The Honda Fit Is The Car We Need

I’ve been doing unpaid promotional work for the Honda Fit (I own one) for awhile now, even though Honda can get fucked since it hasn’t brought the new generation to the U.S. Still, Honda’s early returns on the fourth-generation Fit are very, very good.


Via a Bloomberg wire report, not online that I can see for some reason:

Sales of the small passenger car, sold as the Honda Jazz in Europe, Australia and parts of Asia, climbed 37% in the carmaker’s domestic market of Japan in March to 14,845 units. That compares with a projected decline of 36% for U.S. auto sales in March, according to Edmunds.

That number for the U.S. appears to be for car sales in total, so it’s a bit of an odd comparison, as Honda Fit sales actually dove even more in the U.S.—down 40 percent in March, according to Honda, compared to last year—surely in large part because of coronavirus.

But, having access to zero market research and acting purely on my own educated guesswork, I’m going to also speculate that the U.S. number is down because the 2020 Fit is the old third-generation Fit. It’s good but is not the new fourth-generation Fit, which is what’s selling in Japan and eventually Europe and seems better.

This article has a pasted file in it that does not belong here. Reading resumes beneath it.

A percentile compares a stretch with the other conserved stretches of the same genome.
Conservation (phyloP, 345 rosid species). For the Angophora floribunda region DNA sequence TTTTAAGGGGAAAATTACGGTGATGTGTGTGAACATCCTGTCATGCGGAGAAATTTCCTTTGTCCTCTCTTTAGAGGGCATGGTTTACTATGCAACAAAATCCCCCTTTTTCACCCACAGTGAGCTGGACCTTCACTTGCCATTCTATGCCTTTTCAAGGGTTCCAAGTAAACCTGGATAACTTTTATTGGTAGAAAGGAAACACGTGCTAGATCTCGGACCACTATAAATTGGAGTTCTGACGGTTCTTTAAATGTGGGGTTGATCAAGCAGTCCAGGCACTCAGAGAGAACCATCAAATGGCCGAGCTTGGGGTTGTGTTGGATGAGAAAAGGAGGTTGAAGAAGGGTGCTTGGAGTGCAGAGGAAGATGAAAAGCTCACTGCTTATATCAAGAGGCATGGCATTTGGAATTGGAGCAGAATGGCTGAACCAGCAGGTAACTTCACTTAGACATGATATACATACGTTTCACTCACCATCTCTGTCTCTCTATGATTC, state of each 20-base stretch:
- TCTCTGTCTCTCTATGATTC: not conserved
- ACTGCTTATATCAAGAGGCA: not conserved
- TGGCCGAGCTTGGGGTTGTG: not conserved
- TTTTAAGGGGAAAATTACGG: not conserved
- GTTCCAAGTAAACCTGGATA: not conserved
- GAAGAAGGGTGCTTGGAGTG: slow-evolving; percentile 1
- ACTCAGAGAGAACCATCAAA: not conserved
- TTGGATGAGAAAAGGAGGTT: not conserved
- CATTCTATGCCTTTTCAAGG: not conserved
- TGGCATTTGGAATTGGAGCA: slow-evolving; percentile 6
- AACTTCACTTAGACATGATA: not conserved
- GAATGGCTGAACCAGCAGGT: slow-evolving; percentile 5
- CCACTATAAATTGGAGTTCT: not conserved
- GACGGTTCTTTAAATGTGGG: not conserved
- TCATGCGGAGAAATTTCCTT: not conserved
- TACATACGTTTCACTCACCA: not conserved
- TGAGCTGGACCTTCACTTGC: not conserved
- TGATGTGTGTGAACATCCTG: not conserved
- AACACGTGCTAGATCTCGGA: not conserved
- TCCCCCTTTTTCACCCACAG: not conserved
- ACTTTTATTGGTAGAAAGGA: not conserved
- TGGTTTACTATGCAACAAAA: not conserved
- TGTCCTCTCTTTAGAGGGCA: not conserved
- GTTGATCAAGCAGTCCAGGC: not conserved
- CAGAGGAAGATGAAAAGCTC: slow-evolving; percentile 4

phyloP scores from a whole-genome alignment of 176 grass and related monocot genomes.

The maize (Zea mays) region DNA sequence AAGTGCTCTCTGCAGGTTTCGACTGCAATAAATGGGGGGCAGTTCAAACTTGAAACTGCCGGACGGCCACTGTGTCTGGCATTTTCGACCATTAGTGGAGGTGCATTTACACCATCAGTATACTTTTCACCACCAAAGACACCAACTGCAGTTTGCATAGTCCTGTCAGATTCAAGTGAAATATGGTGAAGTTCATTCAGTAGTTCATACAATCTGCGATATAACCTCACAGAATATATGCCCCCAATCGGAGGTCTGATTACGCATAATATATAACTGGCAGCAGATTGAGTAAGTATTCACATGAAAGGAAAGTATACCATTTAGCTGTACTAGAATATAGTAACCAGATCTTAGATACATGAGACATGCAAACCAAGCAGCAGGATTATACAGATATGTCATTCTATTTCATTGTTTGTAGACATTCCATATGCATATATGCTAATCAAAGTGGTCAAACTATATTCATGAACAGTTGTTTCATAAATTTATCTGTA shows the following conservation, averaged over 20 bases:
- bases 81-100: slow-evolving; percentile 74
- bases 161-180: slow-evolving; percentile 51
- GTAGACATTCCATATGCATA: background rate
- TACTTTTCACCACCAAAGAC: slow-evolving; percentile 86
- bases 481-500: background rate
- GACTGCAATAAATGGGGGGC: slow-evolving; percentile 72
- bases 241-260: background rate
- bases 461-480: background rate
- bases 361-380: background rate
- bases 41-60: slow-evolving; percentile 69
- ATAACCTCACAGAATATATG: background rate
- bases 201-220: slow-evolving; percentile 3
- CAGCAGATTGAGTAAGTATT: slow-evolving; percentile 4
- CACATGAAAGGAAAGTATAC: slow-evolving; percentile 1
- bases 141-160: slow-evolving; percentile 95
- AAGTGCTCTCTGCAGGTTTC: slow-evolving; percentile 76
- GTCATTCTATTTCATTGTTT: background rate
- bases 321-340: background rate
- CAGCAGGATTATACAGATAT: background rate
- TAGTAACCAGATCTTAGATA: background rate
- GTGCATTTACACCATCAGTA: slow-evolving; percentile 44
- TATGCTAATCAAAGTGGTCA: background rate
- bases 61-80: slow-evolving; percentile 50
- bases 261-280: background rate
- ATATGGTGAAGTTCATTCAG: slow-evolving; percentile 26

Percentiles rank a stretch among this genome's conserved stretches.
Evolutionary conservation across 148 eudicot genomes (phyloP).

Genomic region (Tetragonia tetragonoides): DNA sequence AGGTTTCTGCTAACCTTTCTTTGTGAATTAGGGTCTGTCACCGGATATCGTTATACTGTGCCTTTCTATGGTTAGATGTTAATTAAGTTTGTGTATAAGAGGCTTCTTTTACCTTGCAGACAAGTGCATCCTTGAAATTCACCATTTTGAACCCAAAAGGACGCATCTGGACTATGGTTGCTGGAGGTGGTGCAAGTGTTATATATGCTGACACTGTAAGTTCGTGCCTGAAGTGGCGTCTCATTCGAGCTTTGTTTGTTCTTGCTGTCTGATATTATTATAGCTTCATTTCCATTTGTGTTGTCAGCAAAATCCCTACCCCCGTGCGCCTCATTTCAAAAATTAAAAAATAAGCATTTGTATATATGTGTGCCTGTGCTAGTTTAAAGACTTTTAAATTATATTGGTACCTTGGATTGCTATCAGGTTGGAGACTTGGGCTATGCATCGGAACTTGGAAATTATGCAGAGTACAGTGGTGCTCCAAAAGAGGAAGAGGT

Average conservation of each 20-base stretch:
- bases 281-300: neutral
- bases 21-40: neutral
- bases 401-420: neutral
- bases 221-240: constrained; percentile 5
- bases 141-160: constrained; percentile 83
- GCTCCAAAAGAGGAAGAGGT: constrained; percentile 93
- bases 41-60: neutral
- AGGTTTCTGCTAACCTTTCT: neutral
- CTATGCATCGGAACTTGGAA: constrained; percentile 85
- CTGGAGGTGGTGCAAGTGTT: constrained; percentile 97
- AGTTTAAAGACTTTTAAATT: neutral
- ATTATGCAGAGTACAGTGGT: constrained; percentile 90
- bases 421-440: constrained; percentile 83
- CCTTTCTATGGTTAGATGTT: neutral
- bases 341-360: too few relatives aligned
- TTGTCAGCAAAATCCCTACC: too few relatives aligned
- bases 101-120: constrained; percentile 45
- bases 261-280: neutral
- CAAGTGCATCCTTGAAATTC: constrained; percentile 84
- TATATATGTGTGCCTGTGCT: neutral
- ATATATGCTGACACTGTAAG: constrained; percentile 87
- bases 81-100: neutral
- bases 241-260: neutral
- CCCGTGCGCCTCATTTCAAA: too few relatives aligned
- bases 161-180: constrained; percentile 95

If you offer an update on a practical, well-made car people seem to like it! And the Fit is still the king of its segment here in the States. Its main competitor is the Toyota Yaris since the Ford Fiesta and Chevy Sonic are dead and no one really thinks about the Nissan Versa or Kia Rio or Mini Hardtop.

Gas may be cheap right now, so perhaps we won’t see a rush toward small cars like we did back in 2008 and 2009, but the Fit is close to the perfect recession car. It’s certainly much better than the expensive truck you think you need. Bring the new Fit to the States, Honda! If you don’t do it now you never will.

News Editor at Jalopnik. 2008 Honda Fit Sport.



If you’re single and can make do with a shitbox to get around whatever big city you reside in, then fine, maybe the Fit is the car you need.

Most of the rest of us need something more capable.